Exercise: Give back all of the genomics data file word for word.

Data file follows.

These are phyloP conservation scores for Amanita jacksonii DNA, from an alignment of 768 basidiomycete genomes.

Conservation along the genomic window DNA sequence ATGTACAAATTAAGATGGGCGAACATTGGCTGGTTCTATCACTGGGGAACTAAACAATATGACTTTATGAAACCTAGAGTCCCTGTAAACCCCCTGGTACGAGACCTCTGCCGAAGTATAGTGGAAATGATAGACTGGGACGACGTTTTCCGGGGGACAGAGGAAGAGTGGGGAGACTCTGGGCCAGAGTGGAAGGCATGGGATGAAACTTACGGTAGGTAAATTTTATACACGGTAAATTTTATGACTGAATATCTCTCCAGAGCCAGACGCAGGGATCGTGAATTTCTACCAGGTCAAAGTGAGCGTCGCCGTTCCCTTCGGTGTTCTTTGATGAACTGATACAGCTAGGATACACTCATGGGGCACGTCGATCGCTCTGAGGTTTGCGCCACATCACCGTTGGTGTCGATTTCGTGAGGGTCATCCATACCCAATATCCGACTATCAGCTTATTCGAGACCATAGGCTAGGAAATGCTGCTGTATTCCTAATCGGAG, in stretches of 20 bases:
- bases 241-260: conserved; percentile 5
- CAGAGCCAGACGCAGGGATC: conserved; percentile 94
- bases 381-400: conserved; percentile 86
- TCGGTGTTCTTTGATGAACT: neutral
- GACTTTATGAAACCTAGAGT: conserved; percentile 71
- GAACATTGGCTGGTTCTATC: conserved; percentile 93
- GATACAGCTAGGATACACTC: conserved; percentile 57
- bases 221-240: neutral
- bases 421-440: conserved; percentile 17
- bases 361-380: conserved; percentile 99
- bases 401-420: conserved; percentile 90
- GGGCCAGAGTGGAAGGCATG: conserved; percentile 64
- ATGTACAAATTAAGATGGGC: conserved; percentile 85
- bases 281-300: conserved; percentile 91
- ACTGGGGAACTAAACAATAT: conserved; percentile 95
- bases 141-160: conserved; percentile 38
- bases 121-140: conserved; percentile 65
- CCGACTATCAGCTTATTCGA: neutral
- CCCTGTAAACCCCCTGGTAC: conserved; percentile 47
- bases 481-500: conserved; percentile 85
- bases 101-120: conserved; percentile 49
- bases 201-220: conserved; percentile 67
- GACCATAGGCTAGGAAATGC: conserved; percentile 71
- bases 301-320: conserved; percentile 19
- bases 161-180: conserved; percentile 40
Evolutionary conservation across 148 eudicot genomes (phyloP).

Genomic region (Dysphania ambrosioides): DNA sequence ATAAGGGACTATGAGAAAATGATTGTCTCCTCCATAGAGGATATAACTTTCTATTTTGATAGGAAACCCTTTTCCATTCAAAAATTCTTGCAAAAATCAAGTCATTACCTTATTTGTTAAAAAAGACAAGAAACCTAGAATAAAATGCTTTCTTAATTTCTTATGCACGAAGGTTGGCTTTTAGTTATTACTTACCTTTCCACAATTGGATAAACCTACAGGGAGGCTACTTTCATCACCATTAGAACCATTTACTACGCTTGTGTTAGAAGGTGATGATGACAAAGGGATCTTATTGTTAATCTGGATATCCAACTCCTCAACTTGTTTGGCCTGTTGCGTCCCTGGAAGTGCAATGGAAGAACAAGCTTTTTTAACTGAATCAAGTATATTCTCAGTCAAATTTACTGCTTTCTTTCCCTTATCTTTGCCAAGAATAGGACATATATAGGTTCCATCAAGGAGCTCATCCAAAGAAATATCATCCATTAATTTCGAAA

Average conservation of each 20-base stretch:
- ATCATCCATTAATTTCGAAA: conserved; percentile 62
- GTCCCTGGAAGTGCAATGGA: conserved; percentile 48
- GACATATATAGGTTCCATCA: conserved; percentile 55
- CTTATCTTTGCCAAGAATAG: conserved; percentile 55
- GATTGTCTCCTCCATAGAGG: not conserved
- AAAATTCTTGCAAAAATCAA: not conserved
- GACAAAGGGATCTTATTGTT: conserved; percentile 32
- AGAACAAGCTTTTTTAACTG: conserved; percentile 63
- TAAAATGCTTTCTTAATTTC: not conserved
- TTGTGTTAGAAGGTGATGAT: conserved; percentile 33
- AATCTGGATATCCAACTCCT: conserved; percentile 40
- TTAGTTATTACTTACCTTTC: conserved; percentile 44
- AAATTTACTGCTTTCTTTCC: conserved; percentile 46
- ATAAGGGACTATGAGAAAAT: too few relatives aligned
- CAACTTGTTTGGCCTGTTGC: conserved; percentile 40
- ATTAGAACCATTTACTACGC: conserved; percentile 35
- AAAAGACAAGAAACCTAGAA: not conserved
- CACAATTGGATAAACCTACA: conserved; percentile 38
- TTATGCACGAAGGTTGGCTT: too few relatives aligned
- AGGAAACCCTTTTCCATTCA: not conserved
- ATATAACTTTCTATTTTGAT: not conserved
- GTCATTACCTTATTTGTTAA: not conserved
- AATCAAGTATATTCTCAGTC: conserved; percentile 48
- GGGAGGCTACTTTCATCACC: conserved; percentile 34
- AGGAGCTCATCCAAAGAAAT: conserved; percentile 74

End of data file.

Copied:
These are phyloP conservation scores for Amanita jacksonii DNA, from an alignment of 768 basidiomycete genomes.

Conservation along the genomic window DNA sequence ATGTACAAATTAAGATGGGCGAACATTGGCTGGTTCTATCACTGGGGAACTAAACAATATGACTTTATGAAACCTAGAGTCCCTGTAAACCCCCTGGTACGAGACCTCTGCCGAAGTATAGTGGAAATGATAGACTGGGACGACGTTTTCCGGGGGACAGAGGAAGAGTGGGGAGACTCTGGGCCAGAGTGGAAGGCATGGGATGAAACTTACGGTAGGTAAATTTTATACACGGTAAATTTTATGACTGAATATCTCTCCAGAGCCAGACGCAGGGATCGTGAATTTCTACCAGGTCAAAGTGAGCGTCGCCGTTCCCTTCGGTGTTCTTTGATGAACTGATACAGCTAGGATACACTCATGGGGCACGTCGATCGCTCTGAGGTTTGCGCCACATCACCGTTGGTGTCGATTTCGTGAGGGTCATCCATACCCAATATCCGACTATCAGCTTATTCGAGACCATAGGCTAGGAAATGCTGCTGTATTCCTAATCGGAG, in stretches of 20 bases:
- bases 241-260: conserved; percentile 5
- CAGAGCCAGACGCAGGGATC: conserved; percentile 94
- bases 381-400: conserved; percentile 86
- TCGGTGTTCTTTGATGAACT: neutral
- GACTTTATGAAACCTAGAGT: conserved; percentile 71
- GAACATTGGCTGGTTCTATC: conserved; percentile 93
- GATACAGCTAGGATACACTC: conserved; percentile 57
- bases 221-240: neutral
- bases 421-440: conserved; percentile 17
- bases 361-380: conserved; percentile 99
- bases 401-420: conserved; percentile 90
- GGGCCAGAGTGGAAGGCATG: conserved; percentile 64
- ATGTACAAATTAAGATGGGC: conserved; percentile 85
- bases 281-300: conserved; percentile 91
- ACTGGGGAACTAAACAATAT: conserved; percentile 95
- bases 141-160: conserved; percentile 38
- bases 121-140: conserved; percentile 65
- CCGACTATCAGCTTATTCGA: neutral
- CCCTGTAAACCCCCTGGTAC: conserved; percentile 47
- bases 481-500: conserved; percentile 85
- bases 101-120: conserved; percentile 49
- bases 201-220: conserved; percentile 67
- GACCATAGGCTAGGAAATGC: conserved; percentile 71
- bases 301-320: conserved; percentile 19
- bases 161-180: conserved; percentile 40
Evolutionary conservation across 148 eudicot genomes (phyloP).

Genomic region (Dysphania ambrosioides): DNA sequence ATAAGGGACTATGAGAAAATGATTGTCTCCTCCATAGAGGATATAACTTTCTATTTTGATAGGAAACCCTTTTCCATTCAAAAATTCTTGCAAAAATCAAGTCATTACCTTATTTGTTAAAAAAGACAAGAAACCTAGAATAAAATGCTTTCTTAATTTCTTATGCACGAAGGTTGGCTTTTAGTTATTACTTACCTTTCCACAATTGGATAAACCTACAGGGAGGCTACTTTCATCACCATTAGAACCATTTACTACGCTTGTGTTAGAAGGTGATGATGACAAAGGGATCTTATTGTTAATCTGGATATCCAACTCCTCAACTTGTTTGGCCTGTTGCGTCCCTGGAAGTGCAATGGAAGAACAAGCTTTTTTAACTGAATCAAGTATATTCTCAGTCAAATTTACTGCTTTCTTTCCCTTATCTTTGCCAAGAATAGGACATATATAGGTTCCATCAAGGAGCTCATCCAAAGAAATATCATCCATTAATTTCGAAA

Average conservation of each 20-base stretch:
- ATCATCCATTAATTTCGAAA: conserved; percentile 62
- GTCCCTGGAAGTGCAATGGA: conserved; percentile 48
- GACATATATAGGTTCCATCA: conserved; percentile 55
- CTTATCTTTGCCAAGAATAG: conserved; percentile 55
- GATTGTCTCCTCCATAGAGG: not conserved
- AAAATTCTTGCAAAAATCAA: not conserved
- GACAAAGGGATCTTATTGTT: conserved; percentile 32
- AGAACAAGCTTTTTTAACTG: conserved; percentile 63
- TAAAATGCTTTCTTAATTTC: not conserved
- TTGTGTTAGAAGGTGATGAT: conserved; percentile 33
- AATCTGGATATCCAACTCCT: conserved; percentile 40
- TTAGTTATTACTTACCTTTC: conserved; percentile 44
- AAATTTACTGCTTTCTTTCC: conserved; percentile 46
- ATAAGGGACTATGAGAAAAT: too few relatives aligned
- CAACTTGTTTGGCCTGTTGC: conserved; percentile 40
- ATTAGAACCATTTACTACGC: conserved; percentile 35
- AAAAGACAAGAAACCTAGAA: not conserved
- CACAATTGGATAAACCTACA: conserved; percentile 38
- TTATGCACGAAGGTTGGCTT: too few relatives aligned
- AGGAAACCCTTTTCCATTCA: not conserved
- ATATAACTTTCTATTTTGAT: not conserved
- GTCATTACCTTATTTGTTAA: not conserved
- AATCAAGTATATTCTCAGTC: conserved; percentile 48
- GGGAGGCTACTTTCATCACC: conserved; percentile 34
- AGGAGCTCATCCAAAGAAAT: conserved; percentile 74